We live in an age of constant athletic shift: At the college and high school level alike, every year schools across the nation shuffle alliances and jockey for the best possible positioning for their programs.
But since February of 1963, the Northern Lakes Conference—which is celebrating its 50th anniversary this year— has defied that trend, for the NLC has capitalized on a combination of competitive, pragmatic and geographic factors in order to thrive as one of the elite athletic leagues in Northern Indiana.
The conference originated during the 1964-65 school year with Bremen, Manchester, Nappanee, Plymouth, Rochester and Warsaw as its original members.
Over the course of the next 35 years, NLC membership morphed into the present-day line-up that includes several of the original schools (Warsaw, Plymouth and NorthWood, which absorbed Nappanee in 1969) as well as Concord (joined 1967), Wawasee (1968), Goshen (1976), Northridge (1987) and Elkhart Memorial (2000).
With most of the schools in the conference having now played each other for several decades, the result is a high school athletic league with a deep-rooted competitiveness that's hard to match by other Hoosier-state conferences.
“When you’re a rural area, (athletics) serve one-horse communities— small towns with school population sizes that stay relatively stable,” explained Mary Hurley, who served as Assistant AD at Warsaw, AD at Wawasee and the NLC Secretary/Treasurer for 26 years. “So to stay together a long period of time means that you develop a lot of rivalries and, I think, excellent communication between schools.”
The long-standing tradition of the NLC has been cultivated by the rivalries that Hurley speaks of— Warsaw and Wawasee facing off in “The W Game” being just one example— and these rivalries have continued to flourish despite the enormous difference in enrollment numbers between some of the schools.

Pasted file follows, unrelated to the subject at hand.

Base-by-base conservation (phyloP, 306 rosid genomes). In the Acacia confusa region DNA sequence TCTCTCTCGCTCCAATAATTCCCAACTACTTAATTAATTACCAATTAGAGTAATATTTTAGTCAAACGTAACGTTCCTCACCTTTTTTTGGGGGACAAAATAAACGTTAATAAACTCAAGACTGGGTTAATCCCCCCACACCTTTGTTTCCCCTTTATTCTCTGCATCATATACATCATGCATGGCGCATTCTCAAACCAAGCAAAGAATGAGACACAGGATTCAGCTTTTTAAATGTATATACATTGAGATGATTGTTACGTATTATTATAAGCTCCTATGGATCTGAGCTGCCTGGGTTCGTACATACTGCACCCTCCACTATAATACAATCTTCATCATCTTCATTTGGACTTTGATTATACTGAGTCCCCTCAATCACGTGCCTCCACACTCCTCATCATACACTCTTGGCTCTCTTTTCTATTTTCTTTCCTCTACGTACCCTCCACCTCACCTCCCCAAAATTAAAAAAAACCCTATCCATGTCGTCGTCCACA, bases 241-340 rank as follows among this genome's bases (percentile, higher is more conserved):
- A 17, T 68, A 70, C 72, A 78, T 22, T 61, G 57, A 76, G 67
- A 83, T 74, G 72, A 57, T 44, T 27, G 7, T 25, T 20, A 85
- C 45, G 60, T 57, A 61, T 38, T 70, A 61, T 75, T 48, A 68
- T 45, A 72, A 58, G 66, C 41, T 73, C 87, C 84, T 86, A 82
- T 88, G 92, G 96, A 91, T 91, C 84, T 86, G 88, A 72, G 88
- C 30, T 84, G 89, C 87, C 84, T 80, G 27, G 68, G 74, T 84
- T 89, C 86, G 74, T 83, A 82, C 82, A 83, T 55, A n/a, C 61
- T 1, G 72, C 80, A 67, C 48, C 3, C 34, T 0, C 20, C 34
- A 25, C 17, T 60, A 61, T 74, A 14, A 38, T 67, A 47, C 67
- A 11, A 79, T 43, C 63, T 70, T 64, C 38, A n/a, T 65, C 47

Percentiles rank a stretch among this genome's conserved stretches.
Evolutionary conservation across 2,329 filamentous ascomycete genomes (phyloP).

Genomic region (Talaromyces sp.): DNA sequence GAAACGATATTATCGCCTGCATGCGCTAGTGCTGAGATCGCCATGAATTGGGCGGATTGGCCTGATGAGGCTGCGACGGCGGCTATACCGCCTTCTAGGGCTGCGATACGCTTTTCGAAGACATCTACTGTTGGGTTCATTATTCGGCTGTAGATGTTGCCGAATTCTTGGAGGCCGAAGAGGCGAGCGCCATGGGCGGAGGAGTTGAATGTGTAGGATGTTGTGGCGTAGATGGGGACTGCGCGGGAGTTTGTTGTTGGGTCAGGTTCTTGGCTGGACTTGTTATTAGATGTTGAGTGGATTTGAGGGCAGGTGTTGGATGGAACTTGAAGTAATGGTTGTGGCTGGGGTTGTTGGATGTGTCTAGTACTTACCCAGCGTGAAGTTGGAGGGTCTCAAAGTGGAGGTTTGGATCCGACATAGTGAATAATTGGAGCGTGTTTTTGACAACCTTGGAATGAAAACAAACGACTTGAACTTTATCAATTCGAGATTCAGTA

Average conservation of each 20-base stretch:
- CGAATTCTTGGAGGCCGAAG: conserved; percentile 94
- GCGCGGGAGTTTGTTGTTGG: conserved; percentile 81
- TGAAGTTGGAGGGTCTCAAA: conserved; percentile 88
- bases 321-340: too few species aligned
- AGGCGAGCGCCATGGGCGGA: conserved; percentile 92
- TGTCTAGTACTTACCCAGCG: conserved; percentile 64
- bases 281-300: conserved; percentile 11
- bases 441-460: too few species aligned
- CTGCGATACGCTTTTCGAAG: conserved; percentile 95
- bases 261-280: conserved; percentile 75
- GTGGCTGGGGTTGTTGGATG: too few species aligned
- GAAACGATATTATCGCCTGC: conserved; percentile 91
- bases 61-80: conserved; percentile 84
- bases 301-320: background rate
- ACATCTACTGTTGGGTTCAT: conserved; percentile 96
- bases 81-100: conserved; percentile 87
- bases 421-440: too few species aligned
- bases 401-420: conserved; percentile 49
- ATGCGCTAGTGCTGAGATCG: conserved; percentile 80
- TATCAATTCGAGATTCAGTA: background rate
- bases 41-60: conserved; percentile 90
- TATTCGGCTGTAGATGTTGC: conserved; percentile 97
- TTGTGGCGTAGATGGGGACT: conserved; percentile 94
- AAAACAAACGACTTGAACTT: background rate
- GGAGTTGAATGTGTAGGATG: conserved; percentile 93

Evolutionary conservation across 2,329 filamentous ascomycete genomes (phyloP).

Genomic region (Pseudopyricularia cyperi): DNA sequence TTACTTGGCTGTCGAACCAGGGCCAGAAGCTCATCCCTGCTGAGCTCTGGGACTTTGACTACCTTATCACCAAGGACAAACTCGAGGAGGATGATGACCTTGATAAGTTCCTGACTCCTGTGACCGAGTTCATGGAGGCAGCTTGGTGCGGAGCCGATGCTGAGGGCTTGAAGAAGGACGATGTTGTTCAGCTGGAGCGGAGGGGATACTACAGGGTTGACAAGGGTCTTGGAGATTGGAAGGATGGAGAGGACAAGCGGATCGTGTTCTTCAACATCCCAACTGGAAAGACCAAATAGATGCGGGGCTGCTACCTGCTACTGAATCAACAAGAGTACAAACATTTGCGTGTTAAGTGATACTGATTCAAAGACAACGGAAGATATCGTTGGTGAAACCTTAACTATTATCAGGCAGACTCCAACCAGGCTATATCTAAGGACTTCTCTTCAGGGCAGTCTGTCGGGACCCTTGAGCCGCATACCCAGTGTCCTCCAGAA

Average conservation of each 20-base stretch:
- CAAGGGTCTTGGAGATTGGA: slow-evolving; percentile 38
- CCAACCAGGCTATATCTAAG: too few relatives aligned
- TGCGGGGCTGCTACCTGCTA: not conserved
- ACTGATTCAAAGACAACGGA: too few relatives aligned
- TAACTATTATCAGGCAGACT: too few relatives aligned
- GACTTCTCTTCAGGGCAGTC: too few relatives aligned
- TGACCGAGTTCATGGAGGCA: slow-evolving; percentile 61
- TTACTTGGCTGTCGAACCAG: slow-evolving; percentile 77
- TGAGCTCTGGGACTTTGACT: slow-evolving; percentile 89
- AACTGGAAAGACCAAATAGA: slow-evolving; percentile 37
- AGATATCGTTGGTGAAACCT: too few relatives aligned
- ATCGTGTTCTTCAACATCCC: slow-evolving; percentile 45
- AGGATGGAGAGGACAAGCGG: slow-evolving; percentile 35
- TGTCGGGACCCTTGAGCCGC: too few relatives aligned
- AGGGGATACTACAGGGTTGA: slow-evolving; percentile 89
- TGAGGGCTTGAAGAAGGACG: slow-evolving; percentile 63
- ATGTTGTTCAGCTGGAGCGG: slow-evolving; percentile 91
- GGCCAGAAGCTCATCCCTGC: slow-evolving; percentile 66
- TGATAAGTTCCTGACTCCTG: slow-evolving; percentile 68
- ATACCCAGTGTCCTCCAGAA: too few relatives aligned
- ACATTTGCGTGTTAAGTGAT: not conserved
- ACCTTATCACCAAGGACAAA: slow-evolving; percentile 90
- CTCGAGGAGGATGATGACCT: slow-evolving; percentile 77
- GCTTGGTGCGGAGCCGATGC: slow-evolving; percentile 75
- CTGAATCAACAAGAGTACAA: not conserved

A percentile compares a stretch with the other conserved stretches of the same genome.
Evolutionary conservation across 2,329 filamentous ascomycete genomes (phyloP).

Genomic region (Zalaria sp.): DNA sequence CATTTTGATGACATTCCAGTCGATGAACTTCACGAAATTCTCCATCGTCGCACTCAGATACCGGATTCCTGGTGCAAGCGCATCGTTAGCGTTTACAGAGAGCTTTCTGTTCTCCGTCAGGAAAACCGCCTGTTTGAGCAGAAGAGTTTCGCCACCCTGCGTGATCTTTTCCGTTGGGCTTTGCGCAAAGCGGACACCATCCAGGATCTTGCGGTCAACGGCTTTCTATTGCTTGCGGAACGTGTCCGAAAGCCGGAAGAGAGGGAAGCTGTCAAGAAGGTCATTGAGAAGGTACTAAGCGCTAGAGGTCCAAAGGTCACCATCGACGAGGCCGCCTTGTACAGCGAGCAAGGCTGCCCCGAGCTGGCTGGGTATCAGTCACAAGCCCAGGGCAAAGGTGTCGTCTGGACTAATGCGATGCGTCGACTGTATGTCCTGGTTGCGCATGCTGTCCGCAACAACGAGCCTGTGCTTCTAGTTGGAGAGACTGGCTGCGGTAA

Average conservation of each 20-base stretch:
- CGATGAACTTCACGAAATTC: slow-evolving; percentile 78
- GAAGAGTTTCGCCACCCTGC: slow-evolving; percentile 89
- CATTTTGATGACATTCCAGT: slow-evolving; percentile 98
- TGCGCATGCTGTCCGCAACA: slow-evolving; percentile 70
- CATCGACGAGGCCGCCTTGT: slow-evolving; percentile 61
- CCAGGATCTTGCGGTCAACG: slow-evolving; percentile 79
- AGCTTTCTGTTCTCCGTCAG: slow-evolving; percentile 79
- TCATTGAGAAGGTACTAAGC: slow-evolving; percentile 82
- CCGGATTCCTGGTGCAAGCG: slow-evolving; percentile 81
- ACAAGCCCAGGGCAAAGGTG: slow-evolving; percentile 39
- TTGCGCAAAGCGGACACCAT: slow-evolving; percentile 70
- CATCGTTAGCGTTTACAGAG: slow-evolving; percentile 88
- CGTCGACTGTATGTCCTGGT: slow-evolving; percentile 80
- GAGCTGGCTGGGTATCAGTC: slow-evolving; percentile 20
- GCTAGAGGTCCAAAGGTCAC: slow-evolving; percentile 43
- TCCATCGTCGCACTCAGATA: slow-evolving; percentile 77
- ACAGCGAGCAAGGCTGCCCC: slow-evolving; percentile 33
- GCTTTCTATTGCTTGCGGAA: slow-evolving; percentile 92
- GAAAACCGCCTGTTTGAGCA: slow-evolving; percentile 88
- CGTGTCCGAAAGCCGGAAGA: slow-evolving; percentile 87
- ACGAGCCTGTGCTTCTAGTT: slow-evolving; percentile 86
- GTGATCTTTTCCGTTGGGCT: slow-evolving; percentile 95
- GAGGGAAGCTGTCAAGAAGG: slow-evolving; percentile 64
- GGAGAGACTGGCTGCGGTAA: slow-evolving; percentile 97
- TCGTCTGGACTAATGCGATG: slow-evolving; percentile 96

“I have always respected the NLC for its quality of teams and athletic programs,” said broadcaster Rita Price, who has been calling NLC basketball since 1976. “There is a wide diversity in school size, but all of the programs are good.”
Price said another factor in the conference’s strength is how “the teams involved are very protective of the quality (the NLC) represents”— a quality that has proven to be an excellent draw to entice and keep high-caliber coaches in the conference.
“If you are in the conference, you will be dealing with some really classy coaches— coaches who know what it is to win in a large venue,” Price explained. “For young coaches, it is a move up the ladder to go to an NLC school.”
One of those “classy” coaches is NorthWood girls basketball head honcho Steve Neff, who has been at the helm of the Panthers program for 37 years now. Neff was quick to emphasize the difficulty of playing the NLC, a league that Price described as having “a long history of success” in girls basketball.
“I think we’ve won it 10 times in my career—that’s not very many,” Neff said. “It’s a tough conference to win in girls basketball, or the All-Sports Trophy, or any sport, for that matter.”